A comment by Ko Wen-je (柯文哲), a member of former president Chen Shui-bian’s (陳水扁) voluntary medical team, describing the former president as a “wreck” due to his deteriorating health, prompted an angry retort from dozens of people with disabilities, who yesterday called for more respect for people with impaired physical conditions.
The gathering was initiated by mathematician Sun Jia-liang (孫嘉梁), who has cerebral palsy and works at Academia Sinica’s Institute of Mathematics.
“We are not ‘wrecks’ and we don’t want residual welfare,” the group shouted in front of National Taiwan University Hospital, where Ko works.
When a nation adopts the residual concept of social welfare, it does not offer assistance to people in need until all other channels of help have been exhausted, and the assistance is often temporary and minimal, they said.
After it was reported that trembling hands, stuttering, inability to walk in a straight line and depression were among Chen’s ailments, Ko concluded that Chen is now a “wreck.”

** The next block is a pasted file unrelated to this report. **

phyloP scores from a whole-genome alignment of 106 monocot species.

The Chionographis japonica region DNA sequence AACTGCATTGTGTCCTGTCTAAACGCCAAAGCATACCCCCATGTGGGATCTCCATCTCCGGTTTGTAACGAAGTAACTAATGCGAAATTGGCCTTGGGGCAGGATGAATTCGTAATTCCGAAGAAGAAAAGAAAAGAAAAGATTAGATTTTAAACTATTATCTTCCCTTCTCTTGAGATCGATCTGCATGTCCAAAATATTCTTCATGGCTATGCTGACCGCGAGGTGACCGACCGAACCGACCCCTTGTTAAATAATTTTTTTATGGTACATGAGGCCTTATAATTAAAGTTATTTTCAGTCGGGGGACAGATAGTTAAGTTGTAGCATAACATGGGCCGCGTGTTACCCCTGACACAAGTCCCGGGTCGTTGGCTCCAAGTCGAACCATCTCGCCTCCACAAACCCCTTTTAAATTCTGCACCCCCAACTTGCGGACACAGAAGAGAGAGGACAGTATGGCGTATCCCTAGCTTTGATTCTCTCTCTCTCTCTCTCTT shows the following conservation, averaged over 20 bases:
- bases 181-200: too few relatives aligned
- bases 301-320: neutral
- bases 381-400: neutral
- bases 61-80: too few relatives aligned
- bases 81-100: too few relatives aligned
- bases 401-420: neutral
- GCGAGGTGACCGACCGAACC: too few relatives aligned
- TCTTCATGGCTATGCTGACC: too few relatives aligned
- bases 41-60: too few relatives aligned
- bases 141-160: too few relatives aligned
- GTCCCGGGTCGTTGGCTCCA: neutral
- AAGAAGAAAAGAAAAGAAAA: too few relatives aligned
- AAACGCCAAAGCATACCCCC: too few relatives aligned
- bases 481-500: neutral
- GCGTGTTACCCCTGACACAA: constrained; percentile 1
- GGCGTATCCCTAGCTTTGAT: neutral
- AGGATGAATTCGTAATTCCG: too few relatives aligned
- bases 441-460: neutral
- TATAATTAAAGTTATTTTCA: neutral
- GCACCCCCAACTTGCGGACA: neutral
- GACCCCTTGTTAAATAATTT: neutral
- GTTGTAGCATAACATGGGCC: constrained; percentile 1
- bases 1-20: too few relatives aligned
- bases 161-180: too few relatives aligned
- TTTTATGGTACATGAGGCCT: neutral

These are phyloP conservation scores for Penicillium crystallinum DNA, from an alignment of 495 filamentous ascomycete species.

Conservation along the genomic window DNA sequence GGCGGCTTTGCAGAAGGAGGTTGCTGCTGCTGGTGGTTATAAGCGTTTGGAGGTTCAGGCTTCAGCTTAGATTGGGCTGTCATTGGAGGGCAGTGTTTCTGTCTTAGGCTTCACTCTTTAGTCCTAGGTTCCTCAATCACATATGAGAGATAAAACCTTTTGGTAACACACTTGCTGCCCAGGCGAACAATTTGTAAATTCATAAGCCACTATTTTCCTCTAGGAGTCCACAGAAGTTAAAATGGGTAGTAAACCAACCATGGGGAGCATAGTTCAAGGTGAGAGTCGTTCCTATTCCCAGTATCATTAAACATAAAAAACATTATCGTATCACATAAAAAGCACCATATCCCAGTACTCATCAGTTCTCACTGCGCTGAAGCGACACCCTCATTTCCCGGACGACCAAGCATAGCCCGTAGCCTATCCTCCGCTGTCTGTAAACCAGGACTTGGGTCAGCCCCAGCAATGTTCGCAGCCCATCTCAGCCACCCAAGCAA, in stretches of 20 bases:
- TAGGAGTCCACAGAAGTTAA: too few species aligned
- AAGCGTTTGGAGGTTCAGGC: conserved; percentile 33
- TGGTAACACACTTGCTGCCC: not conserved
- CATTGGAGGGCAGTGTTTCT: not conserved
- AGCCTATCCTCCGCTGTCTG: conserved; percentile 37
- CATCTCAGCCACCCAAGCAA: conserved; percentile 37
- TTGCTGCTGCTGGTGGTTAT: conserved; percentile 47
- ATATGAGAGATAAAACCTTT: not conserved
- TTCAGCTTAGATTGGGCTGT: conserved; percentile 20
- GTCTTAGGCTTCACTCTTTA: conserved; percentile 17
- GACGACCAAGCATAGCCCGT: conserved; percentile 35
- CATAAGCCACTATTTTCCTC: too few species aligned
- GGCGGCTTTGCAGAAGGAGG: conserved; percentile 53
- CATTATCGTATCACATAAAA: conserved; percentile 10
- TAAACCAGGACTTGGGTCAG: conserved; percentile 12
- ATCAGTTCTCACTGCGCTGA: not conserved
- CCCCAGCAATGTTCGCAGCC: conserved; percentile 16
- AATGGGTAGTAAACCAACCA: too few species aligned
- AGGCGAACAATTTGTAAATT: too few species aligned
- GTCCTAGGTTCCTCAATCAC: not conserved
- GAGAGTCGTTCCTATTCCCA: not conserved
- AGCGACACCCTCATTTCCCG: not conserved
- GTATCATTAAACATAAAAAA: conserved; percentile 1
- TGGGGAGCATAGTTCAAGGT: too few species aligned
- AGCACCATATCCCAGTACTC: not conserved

“There are hundreds of thousands of Taiwanese who stutter, have trembling hands, cannot walk in a straight line, are depressed or have worse physical ailments. Are they all ‘wrecks’?” the protesters asked.
The aim of the gathering was not just to criticize Ko, the protesters said, but more importantly, to right the mistaken view that people with disabilities are “wrecks,” an assumption subconsciously embraced by much of society.
Sun said that Ko’s comment is a reflection and the perpetuation of the social discrimination that has always been around. What is worse is that Ko, a professional physician, “has abused his authority by backing up this discriminating, false view,” Sun said.
The protesters said that society evaluates a person’s worth by his or her physical well-being.
One protester, surnamed Liu, said he had been advised by a landlord not to rent an apartment, but to live in a nursing home.
Ko could not be reached for comment.